How to Tell the Difference Between a Cold & the Flu

woman sick looking at computer
You wake up in the morning feeling like crud: Your throat hurts, your nose is runny, your muscles ache, and all you want to do is crawl back into bed, pull your covers over your head, and sink into a deep, deep sleep.

But how do you know if what you've got is a cold or the flu? Both are respiratory illnesses and share many symptoms, making them very difficult to tell apart, but the flu can sometimes lead to more serious complications, like pneumonia or bacterial infections, which can be dangerous.


Colds are usually milder than the flu. They come on slowly and may last less than a week -- though a really bad cold might settle in for longer. Early symptoms generally include a scratchy, sore throat and then a drippy nose, maybe some sneezing, eventually leading to a mild cough. Adults with colds usually don't run a fever, though young kids sometimes do.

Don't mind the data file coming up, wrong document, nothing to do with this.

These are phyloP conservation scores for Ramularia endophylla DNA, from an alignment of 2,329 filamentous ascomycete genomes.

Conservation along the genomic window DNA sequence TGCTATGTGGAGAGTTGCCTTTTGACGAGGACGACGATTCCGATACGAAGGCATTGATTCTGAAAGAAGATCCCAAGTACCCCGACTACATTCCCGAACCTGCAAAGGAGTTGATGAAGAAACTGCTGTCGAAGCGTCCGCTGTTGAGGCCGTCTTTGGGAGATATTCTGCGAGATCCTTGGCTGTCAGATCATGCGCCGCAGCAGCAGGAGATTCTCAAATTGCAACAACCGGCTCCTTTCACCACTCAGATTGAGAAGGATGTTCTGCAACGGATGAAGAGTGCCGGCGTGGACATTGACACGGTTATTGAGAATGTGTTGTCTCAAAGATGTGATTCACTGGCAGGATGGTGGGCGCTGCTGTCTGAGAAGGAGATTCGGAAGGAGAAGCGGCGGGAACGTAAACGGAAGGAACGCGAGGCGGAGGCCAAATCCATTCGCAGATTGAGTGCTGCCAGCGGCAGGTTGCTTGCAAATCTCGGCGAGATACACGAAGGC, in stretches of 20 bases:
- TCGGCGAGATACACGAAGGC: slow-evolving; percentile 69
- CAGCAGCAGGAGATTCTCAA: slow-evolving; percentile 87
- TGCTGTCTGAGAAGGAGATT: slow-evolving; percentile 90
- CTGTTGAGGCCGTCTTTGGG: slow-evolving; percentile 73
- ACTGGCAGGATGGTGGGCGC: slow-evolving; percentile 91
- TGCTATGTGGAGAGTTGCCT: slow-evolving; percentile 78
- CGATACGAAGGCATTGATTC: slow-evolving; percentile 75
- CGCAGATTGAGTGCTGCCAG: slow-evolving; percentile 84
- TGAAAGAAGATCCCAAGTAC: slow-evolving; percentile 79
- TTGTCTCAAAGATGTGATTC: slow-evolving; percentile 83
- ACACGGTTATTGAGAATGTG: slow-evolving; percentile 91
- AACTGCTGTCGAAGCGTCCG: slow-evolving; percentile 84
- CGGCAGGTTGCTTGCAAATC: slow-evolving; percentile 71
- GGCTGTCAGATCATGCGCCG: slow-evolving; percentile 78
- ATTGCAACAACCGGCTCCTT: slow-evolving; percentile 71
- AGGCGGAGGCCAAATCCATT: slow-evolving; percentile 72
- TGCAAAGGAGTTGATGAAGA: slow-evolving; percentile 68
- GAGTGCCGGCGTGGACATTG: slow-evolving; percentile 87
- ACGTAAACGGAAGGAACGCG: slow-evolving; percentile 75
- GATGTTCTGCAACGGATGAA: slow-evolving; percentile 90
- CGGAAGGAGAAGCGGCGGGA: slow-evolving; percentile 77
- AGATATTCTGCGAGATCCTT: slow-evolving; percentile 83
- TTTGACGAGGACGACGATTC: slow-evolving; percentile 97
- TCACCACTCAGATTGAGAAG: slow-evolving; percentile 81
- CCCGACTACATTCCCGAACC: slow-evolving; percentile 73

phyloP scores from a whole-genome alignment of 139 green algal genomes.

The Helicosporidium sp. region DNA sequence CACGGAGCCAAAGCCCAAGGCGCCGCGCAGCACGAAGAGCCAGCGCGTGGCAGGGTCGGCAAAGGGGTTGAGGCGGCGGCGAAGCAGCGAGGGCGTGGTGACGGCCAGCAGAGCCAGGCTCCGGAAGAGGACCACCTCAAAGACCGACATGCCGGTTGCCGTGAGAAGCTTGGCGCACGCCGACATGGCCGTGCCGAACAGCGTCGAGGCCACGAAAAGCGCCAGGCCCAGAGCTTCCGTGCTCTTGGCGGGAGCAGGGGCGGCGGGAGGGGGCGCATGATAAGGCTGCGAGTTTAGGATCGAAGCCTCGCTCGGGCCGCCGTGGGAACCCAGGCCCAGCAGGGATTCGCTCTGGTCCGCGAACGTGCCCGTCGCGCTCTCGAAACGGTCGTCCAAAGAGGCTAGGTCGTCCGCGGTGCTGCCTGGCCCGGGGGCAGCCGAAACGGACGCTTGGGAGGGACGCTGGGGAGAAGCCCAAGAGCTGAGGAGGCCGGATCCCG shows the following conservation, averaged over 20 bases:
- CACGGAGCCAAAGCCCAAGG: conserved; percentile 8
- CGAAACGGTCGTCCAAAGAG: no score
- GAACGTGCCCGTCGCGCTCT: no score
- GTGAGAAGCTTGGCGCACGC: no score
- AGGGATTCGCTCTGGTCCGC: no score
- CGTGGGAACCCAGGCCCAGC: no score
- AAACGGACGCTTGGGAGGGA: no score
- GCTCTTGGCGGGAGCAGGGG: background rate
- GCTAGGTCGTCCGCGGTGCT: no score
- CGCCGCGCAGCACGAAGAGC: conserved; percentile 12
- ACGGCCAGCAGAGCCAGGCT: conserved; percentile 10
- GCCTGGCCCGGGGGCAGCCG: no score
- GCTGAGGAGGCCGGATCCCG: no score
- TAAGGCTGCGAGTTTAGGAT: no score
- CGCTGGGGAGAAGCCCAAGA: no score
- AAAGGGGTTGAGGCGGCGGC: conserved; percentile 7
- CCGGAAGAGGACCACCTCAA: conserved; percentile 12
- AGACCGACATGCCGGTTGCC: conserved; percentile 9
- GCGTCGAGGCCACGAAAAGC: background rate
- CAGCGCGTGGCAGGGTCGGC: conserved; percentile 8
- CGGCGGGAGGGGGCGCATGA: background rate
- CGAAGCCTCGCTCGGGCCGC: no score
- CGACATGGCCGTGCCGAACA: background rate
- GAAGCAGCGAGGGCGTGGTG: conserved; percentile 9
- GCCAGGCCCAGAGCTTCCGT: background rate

The flu, on the other hand, often announces itself with a miserable headache and a dry cough. (A drippy nose and sore throat do sometimes occur with the flu, but less frequently than they do with a cold.) You'll feel achey and exhausted and may see the mercury rise as high as 104 degrees Fahrenheit on your thermometer. You may feel better in a couple of days, or you may drag around feeling wiped out for weeks. On the bright side, while most people get a few colds a year, it's unusual to get the flu more than once annually.

A quick rundown of symptoms:

Colds: Rare in adults
Flu: May range between 100 degrees and 104 degrees Fahrenheit and last several days

Body aches
Colds: Occasional, but mild
Flu: Frequent, persistent, and sometimes intense

Colds: Occasional, but mild
Flu: May be intense, last for weeks

Sore/scratchy throat
Colds: Frequent
Flu: Occasional

Stuffy/drippy nose/sneezing
Colds: Frequent
Flu: Occasional

Colds: Occasional, mild, hacking
Flu: Frequent, dry, sometimes intense

Colds: Rare in adults
Flu: May come on suddenly; may be intense


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